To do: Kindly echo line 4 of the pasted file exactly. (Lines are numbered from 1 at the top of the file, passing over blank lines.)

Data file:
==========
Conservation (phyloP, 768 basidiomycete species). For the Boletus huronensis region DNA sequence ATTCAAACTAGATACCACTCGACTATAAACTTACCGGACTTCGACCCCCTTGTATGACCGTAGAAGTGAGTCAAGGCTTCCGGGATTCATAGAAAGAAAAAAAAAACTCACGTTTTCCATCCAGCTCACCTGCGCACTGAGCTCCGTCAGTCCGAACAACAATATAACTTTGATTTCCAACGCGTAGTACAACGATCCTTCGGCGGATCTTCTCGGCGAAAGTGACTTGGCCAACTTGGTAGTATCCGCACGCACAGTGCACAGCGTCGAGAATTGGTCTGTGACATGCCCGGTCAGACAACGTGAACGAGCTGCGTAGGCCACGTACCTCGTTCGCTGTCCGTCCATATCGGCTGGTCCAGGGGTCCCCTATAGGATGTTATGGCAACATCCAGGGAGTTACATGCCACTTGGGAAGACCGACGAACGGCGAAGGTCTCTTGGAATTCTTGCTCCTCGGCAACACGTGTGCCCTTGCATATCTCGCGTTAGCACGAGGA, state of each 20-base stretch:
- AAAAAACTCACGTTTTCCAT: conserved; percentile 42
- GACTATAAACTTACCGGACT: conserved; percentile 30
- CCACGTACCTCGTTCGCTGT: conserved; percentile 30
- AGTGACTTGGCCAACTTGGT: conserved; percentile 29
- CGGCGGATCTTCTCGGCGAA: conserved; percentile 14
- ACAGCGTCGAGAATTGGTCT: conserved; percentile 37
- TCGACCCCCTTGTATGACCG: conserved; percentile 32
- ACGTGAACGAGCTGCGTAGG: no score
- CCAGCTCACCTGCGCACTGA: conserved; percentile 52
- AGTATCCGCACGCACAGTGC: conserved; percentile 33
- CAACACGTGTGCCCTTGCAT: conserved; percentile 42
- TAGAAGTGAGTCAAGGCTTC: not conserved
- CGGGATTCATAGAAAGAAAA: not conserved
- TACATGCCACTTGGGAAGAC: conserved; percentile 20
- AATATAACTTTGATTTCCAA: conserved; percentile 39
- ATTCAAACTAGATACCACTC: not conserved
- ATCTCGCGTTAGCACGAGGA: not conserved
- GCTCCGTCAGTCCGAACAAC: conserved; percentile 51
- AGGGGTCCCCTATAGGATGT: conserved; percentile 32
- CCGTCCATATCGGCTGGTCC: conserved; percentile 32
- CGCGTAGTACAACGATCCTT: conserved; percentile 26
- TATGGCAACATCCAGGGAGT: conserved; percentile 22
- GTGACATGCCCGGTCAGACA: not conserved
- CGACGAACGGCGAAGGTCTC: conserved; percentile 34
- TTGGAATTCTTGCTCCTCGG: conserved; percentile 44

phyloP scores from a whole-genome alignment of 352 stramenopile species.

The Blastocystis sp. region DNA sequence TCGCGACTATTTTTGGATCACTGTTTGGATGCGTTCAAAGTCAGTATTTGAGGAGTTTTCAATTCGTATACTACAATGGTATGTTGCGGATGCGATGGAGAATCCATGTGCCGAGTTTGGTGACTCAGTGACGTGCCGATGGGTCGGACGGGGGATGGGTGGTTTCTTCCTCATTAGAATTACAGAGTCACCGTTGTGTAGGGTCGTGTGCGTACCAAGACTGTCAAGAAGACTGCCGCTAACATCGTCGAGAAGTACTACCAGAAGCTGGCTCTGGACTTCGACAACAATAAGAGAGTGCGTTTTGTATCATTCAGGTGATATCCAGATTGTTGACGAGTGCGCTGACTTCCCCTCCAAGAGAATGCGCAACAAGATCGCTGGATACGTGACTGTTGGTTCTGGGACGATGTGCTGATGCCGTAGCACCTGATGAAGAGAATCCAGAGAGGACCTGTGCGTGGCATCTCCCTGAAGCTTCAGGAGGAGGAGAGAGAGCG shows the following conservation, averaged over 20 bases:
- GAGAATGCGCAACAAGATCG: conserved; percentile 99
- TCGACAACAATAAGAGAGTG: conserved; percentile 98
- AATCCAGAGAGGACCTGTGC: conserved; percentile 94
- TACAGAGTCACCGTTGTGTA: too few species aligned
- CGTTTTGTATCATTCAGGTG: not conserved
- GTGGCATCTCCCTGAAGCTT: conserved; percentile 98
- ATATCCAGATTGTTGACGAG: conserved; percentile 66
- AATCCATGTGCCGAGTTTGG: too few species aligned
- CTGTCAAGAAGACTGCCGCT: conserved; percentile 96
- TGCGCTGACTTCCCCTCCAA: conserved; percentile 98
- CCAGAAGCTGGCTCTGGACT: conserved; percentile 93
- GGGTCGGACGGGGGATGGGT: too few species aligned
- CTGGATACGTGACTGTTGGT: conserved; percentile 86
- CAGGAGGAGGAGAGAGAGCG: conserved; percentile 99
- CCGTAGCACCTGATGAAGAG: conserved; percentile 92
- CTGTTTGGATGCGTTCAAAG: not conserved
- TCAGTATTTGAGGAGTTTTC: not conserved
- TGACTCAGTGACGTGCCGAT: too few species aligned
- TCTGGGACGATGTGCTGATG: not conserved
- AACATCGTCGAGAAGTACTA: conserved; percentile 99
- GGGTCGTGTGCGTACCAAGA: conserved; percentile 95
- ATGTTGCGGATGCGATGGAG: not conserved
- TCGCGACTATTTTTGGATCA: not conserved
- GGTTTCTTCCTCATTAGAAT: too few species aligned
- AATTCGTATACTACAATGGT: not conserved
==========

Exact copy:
- CCACGTACCTCGTTCGCTGT: conserved; percentile 30